AMC Commander: Logistics, Sustainment Considerations Critical for Modernization
HUNTSVILLE , Ala. — The Army must focus on logistics and sustainment considerations as it seeks to modernize the force and counter advanced adversaries, a top service official said March 27.
Eight cross-functional teams have been established to help the Army pursue its top modernization priorities and speed up the technology development process. They are focused on: long-range precision fires; the next-generation combat vehicle; future vertical lift; network command, control, communication and intelligence; assured position, navigation and timing; air and missile defense; soldier lethality; and the synthetic training environment.
Gen. Gustave “Gus” Perna, commander of Army Materiel Command, said he is working to ensure that the new cross-functional teams are integrating logistics and sustainment considerations “early in their decision-making process, not at the end.”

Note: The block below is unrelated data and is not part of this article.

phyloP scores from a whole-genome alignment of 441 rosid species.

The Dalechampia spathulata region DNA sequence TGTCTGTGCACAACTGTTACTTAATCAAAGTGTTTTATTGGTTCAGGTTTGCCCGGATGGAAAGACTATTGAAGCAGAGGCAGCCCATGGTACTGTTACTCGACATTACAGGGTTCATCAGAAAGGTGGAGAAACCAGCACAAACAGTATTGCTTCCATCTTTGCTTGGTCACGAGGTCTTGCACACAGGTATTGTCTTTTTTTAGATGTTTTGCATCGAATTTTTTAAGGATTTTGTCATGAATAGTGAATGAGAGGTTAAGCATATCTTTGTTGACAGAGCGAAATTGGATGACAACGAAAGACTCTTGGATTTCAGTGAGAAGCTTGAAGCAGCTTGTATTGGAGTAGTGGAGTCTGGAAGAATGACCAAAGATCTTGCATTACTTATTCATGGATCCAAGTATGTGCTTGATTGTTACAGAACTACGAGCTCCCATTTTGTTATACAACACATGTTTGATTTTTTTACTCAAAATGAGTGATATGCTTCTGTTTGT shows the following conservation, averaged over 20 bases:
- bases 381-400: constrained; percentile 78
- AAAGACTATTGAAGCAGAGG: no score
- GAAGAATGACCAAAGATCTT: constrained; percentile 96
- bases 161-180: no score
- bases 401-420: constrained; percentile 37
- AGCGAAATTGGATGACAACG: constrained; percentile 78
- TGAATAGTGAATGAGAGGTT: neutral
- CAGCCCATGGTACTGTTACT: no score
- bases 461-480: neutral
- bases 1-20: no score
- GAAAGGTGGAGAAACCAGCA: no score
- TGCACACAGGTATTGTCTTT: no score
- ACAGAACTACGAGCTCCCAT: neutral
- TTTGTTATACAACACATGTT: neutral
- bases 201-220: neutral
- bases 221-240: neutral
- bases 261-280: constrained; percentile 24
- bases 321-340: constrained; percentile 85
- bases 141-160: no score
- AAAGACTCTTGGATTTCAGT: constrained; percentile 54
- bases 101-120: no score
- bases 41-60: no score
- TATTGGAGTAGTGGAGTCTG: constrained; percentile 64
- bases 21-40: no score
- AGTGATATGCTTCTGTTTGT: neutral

“I work horizontally through the … CFTs to ensure that they are thinking about this capability," he said at the Association of the United States Army's Global Force Symposium in Huntsville, Alabama. "What we need to do is come together — the industrial base and Army Materiel Command and [the office of the assistant secretary of the Army for acquisition, logistics and technology] — in executing this,” he said. A collective effort would “ensure that the sustainment and logistics of the force is thought about early,” he added.
Perna encouraged industry to partner with these organizations to further the service’s modernization efforts and provide ways to logistically support new equipment on the battlefield. Part of this involves changing the “status quo” and cutting through bureaucratic red tape that prevents the Army from delivering capabilities at quick speeds, he noted.
“Our enemy is not constrained by our bureaucracy or our funding," he said. "Our enemy is producing innovatively to defeat us on the future battlefields. So the question is: are we going to admire the problem or are we going to do something about it?”
The Army’s new Futures Command, scheduled to be fully operational by next summer, will allow the service to be bold and innovative in pursuing new capabilities, he said.
"It’s going to provide us agility," he said. "It’s going to allow us to be adaptive. It is about giving us the advantage and the enemy the disadvantage. It will allow [Forces Command] to focus on training and readiness. It will allow AMC to focus on sustainment and logistics. … The simplicity is brilliant.”